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ALMA Gallery

Potential MMA site in the Magdalena Mountains, 1992

The inauguration of ALMA was preceded by many, many years of work, including exploration and evaluation of many sites and the evolution and eventual merging of array projects from different countries. Some of the earliest sites considered for the MMA were in New Mexico near the VLA. This photo from early 1992, was taken at the proposed center of the MMA site in the Magdalena Mountains, now the site of the Magdalena Ridge Observatory Interferometer, looking north toward the South Baldy summit. Visiting observer Don Backer with NRAO staff members Joan Wrobel, Dave Wunker, and Phil Dooley, make one of the frequent visits to that site to check snow levels and tipper data. Craig Walker says Backer's skis and poles were borrowed: "Don's participation in one of our South Baldy trips is something we remember well. He was here on other business and had to borrow gear. Hence the blue jeans (rather inappropriate for a ski trip) and the satchel rather than a pack." Perhaps his upside pole is informally measuring snow depth? A crane at one of the NMIMT research sites is just visible over the crest. Thanks to Peter Napier for the original slide and to Peter, Gareth Hunt, Craig Walker, Joan Wrobel, and Frazer Owen for identifying the people and for information about the visit.
Potential MMA site in the Magdalena Mountains, 1992
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Chajnantor: Peter Napier, Angel Otarola and Frazer Owen, 1994

In late October and early November 1994, Peter Napier (standing), Angel Otarola (back to camera), Frazer Owen (wool hat), and Simon Radford (taking the photo) visited a possible site for the Millimeter Array on the Chilean Chajnantor plateau, the eventual site for ALMA. This photo, looking to the west and into the prevailing wind, shows equipment sheltered behind a large rock, with small wind break walls built to each side. Solar panels on the ground and batteries in the cardboard box power a 225 GHz tipping radiometer, the gray box with a handle sitting in the door of the tent. The team, here troubleshooting some difficulty with the tipping radiometer, made the first measurements of millimeter wavelength (225 GHz) atmospheric transparency on the Chajnantor plateau. These measurements gave the first indication the plateau enjoys excellent observing conditions for submm astronomy, much better than any sites previously considered for the MMA. More extensive measurements, which began in April 1995, confirmed the initial indications. Thanks to Simon Radford for the photo and for caption information. (Radford_nov1994_IMG0035.jpg)
Chajnantor: Peter Napier, Angel Otarola and Frazer Owen, 1994
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ALMA Operations Support Facility, 2003

Groundbreaking on 6 November 2003 at the ALMA Operations Support Facility site near San Pedro de Atacama, Chile, altitude 9600 feet. In this photo, NSF's Robert Dickman christens a block with Chilean wine as (l-r) Eduardo Hardy, Fred Lo, Massimo Tarenghi, Catherine Cesarsky, and Daniel Hofstadt look on. NRAO/AUI image. (Dickmanchristensblock-2.jpg)
ALMA Operations Support Facility, 2003
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ALMA's Correlator, December 2009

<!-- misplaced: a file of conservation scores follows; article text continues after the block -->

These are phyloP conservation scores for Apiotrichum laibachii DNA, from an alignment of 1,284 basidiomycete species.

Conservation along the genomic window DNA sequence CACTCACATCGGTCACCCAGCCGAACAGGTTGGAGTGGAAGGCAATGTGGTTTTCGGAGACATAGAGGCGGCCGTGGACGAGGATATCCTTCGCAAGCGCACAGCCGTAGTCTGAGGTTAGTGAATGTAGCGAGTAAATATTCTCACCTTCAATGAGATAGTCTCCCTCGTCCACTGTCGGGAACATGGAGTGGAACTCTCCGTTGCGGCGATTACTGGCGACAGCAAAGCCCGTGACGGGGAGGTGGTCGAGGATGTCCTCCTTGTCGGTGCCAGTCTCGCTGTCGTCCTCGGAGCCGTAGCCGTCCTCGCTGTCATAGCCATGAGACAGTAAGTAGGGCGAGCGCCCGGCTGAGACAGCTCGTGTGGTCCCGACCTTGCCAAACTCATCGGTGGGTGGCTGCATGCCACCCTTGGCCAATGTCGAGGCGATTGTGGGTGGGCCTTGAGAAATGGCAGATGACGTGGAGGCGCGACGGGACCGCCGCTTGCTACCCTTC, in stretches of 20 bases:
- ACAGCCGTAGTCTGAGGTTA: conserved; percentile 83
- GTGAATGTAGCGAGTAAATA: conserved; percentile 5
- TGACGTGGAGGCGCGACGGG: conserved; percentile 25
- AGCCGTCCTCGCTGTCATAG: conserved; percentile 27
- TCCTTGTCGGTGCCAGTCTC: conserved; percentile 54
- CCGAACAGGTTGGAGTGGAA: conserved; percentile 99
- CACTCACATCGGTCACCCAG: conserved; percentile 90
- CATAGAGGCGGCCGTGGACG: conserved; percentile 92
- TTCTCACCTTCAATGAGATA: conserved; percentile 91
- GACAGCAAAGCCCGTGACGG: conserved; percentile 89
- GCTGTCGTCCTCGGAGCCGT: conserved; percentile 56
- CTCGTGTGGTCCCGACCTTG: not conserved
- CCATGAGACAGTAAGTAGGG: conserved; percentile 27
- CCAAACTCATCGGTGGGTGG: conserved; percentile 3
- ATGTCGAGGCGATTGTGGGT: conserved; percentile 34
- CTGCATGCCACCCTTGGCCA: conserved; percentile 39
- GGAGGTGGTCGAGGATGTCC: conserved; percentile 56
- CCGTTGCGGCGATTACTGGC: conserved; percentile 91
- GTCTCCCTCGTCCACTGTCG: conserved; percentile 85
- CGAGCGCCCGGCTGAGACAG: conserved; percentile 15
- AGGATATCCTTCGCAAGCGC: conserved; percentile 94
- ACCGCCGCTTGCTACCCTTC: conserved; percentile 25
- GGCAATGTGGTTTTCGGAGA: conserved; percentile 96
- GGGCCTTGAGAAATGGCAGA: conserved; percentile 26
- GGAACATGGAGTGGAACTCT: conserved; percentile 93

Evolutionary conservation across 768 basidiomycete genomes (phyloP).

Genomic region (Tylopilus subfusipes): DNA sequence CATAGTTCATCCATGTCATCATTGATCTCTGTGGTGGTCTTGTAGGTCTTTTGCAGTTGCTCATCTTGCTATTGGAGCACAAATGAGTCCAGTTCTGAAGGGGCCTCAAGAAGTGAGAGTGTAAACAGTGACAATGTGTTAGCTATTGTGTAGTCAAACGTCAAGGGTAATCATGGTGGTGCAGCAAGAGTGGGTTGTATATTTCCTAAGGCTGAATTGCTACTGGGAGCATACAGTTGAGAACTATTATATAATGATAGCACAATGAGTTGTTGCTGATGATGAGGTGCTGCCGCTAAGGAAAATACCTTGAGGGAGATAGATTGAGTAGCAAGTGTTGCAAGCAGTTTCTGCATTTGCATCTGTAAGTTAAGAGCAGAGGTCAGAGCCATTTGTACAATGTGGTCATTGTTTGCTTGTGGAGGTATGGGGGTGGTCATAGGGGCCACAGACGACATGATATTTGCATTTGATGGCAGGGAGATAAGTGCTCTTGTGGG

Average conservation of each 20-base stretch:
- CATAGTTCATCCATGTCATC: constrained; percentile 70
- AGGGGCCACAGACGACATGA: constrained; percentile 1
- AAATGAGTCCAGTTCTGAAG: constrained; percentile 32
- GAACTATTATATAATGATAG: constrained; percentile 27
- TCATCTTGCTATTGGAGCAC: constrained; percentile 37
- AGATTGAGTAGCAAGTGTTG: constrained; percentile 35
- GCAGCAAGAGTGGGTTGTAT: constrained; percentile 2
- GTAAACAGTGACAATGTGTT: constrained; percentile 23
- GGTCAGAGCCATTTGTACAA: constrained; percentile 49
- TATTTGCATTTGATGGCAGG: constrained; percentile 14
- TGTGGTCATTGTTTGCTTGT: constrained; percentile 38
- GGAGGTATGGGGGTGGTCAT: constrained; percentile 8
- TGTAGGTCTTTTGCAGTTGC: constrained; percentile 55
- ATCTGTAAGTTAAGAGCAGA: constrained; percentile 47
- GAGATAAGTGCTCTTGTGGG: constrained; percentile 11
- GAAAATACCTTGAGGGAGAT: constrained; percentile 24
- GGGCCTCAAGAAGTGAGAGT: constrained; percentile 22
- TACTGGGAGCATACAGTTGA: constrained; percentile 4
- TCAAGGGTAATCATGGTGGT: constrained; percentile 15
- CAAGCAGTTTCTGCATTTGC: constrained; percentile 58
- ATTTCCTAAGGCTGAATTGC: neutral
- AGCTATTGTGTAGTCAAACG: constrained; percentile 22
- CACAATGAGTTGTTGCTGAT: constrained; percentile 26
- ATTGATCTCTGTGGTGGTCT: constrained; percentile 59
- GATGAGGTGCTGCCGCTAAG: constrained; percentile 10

The four-quadrant ALMA Correlator inside the Array Operations Site Technical Building at 16,500 feet elevation in northern Chile, December 2009. This supercomputer can process 17 quadrillion operations every second.
ALMA's Correlator, December 2009
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ALMA Front End, October 2010

Wendy Harper and Erik Gaines ready the ALMA Front End Integration Center's testing lab. Behind them is a model of the back of an ALMA antenna dish. The Front End is the cryogenically-cooled cabinet filled with the ten receivers used by ALMA astronomers. This testing facility reproduces the movements of an antenna and provides simulated observations for the receivers. Put through its paces, Front Ends for ALMA are adjusted to perfection before being shipped to Chile for integration into assembled ALMA antennas. This facility at NRAO in Charlottesville, Virginia tested 22 Front Ends for ALMA. Our partners in Japan and Europe delivered the other 44.
ALMA Front End, October 2010
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North American ALMA Antennas, March 2011

Behind ALMA's Operations Support Facility's Technical Building is the large antenna testing area. In March 2011 two North American ALMA antennas are undergoing final testing, while a third has passed and is being readied for a haul up to the array on the back of a Transporter.
North American ALMA Antennas, March 2011
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Delivering an Antenna to ALMA, March 2011

Another North American ALMA antenna rides into the 16,500-foot elevation high site in northern Chile on the back of the gentle giant Transporter. This 12-meter antenna joins the growing array in this photo taken in 2011.
Delivering an Antenna to ALMA, March 2011
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ALMA Control Room, September 2011

ALMA astronomers and telescope operators occupy this control room 24-hours a day, seven days a week. In September 2011 when this photo was taken, ALMA was not yet complete, but the array was active and doing science. The control room was divided into new antenna testing (right) and array science stations (left). All telescopes, whether they are actively observing in the array or are being put through their paces in the testing area, are controlled from this room. Data collected by the telescopes and their supercomputer are also received and processed here.
ALMA Control Room, September 2011
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